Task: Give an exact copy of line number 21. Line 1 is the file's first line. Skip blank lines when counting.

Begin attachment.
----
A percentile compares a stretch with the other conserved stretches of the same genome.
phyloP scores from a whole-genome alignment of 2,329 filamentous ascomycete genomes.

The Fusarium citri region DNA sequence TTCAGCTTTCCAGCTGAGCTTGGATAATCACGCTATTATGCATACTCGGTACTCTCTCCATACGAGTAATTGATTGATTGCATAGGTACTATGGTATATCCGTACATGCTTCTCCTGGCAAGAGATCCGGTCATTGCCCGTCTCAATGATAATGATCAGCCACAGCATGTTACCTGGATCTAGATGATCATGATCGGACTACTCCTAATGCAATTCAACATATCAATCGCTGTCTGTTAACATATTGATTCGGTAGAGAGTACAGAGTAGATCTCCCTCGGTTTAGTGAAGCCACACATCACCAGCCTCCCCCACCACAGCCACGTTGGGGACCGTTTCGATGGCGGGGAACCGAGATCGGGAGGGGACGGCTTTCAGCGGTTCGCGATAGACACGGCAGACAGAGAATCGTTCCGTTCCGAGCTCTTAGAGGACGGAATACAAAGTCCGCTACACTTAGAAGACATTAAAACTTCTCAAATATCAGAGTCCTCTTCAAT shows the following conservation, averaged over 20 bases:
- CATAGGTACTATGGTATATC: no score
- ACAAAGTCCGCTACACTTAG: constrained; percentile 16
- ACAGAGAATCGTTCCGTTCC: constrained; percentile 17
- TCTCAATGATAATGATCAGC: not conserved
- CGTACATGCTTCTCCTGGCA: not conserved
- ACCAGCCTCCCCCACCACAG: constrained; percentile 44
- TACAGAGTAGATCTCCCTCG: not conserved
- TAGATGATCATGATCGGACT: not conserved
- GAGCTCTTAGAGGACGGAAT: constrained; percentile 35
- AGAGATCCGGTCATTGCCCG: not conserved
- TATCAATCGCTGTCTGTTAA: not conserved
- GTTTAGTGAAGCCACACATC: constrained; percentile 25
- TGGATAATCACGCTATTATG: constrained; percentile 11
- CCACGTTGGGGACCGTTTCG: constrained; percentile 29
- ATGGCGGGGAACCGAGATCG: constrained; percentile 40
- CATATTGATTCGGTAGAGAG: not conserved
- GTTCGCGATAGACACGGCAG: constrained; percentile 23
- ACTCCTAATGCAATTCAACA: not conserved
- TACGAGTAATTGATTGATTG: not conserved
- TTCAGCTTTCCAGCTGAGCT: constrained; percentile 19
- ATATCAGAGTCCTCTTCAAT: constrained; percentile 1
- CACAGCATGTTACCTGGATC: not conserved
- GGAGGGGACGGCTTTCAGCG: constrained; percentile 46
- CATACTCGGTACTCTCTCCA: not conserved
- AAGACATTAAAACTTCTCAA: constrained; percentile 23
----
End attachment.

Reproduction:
- ACTCCTAATGCAATTCAACA: not conserved